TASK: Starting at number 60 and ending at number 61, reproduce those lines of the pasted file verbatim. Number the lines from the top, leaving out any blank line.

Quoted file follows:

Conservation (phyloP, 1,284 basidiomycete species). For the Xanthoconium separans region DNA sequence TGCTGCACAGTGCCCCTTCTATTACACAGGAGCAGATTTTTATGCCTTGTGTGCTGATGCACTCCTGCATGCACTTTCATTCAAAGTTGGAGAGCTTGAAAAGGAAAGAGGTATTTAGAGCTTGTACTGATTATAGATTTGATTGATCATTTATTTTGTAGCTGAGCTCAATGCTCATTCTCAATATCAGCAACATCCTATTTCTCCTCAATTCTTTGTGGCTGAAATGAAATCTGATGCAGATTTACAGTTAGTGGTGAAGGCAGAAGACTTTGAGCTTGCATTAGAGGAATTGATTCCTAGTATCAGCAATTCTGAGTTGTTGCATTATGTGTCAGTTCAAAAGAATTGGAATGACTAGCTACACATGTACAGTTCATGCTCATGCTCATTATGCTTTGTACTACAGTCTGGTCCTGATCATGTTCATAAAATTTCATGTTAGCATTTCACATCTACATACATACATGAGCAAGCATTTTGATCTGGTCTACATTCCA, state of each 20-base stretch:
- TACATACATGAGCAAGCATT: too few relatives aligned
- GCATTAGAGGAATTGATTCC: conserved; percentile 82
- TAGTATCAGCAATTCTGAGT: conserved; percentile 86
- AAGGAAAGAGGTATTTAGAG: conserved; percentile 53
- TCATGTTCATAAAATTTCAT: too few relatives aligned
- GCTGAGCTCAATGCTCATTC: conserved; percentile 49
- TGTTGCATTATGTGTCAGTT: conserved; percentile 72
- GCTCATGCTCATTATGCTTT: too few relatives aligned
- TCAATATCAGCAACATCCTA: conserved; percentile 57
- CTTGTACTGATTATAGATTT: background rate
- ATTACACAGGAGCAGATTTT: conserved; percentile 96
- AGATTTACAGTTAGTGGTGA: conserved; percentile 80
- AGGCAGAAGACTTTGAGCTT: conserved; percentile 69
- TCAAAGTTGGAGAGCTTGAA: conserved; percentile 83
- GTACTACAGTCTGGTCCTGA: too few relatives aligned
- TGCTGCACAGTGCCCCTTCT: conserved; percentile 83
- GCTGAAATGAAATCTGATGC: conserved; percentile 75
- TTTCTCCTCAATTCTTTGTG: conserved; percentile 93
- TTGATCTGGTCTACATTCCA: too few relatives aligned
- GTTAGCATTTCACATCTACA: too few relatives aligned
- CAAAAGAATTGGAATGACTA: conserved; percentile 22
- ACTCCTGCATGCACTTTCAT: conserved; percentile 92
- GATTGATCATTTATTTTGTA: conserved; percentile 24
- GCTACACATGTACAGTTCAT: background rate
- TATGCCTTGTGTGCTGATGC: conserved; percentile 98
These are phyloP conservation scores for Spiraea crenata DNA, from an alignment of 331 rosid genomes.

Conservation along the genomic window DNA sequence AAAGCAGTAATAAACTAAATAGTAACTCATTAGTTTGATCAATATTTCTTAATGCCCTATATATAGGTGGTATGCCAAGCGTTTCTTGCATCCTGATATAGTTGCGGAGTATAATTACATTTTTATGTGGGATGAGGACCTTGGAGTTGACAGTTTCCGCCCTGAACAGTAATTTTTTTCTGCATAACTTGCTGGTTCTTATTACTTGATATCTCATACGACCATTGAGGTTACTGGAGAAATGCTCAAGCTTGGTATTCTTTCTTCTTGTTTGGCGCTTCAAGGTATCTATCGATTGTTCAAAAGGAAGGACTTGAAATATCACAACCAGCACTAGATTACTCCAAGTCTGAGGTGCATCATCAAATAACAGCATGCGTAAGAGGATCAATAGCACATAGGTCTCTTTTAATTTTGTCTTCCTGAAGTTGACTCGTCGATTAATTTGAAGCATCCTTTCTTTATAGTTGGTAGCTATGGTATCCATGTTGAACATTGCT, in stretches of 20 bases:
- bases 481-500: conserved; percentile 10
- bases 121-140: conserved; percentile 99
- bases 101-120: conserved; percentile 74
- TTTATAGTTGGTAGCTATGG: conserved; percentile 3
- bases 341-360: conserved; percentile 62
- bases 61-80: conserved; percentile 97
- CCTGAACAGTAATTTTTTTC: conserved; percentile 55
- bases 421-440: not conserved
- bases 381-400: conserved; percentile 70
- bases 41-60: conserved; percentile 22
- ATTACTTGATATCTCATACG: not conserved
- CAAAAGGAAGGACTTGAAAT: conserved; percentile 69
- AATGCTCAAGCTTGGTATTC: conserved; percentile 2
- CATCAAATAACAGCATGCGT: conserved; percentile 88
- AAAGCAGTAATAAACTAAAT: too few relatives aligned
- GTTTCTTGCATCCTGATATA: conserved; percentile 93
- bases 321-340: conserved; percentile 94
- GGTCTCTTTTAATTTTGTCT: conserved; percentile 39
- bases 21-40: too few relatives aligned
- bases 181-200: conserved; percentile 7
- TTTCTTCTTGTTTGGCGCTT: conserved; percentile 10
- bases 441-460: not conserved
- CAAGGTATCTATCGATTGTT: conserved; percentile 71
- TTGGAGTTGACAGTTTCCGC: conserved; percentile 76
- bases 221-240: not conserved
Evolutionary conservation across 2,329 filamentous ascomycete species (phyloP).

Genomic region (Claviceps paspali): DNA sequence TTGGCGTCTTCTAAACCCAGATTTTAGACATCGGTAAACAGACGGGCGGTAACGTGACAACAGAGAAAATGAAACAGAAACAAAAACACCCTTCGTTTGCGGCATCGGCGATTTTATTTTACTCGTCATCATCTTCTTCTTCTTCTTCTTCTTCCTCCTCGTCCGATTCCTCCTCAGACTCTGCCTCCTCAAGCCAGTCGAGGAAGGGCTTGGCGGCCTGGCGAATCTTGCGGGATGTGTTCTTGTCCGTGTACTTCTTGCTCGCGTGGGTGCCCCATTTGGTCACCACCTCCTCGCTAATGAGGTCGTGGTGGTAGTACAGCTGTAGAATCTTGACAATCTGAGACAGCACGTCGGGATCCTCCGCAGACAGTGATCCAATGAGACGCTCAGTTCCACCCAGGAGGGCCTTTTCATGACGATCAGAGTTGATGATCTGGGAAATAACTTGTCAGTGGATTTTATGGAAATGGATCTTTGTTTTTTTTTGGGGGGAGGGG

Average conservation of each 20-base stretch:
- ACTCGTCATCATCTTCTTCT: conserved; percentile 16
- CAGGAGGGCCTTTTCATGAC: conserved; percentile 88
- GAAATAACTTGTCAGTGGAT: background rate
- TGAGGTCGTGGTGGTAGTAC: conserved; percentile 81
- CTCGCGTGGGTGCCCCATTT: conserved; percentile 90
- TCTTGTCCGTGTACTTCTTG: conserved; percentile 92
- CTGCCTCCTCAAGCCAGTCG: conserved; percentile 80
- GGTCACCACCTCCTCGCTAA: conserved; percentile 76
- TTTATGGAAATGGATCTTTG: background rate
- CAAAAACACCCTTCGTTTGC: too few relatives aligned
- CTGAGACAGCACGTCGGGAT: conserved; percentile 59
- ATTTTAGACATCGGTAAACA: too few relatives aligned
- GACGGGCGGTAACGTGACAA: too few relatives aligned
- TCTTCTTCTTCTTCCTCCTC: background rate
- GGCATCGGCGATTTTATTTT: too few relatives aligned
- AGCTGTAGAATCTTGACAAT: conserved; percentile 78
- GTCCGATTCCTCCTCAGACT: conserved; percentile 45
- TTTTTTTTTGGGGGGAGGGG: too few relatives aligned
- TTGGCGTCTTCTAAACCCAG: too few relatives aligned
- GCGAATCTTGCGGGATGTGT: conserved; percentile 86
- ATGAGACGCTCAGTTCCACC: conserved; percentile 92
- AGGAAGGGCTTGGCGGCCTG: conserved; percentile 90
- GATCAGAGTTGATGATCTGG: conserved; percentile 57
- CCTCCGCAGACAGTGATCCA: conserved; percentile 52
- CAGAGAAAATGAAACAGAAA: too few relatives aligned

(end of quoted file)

- TGAGGTCGTGGTGGTAGTAC: conserved; percentile 81
- CTCGCGTGGGTGCCCCATTT: conserved; percentile 90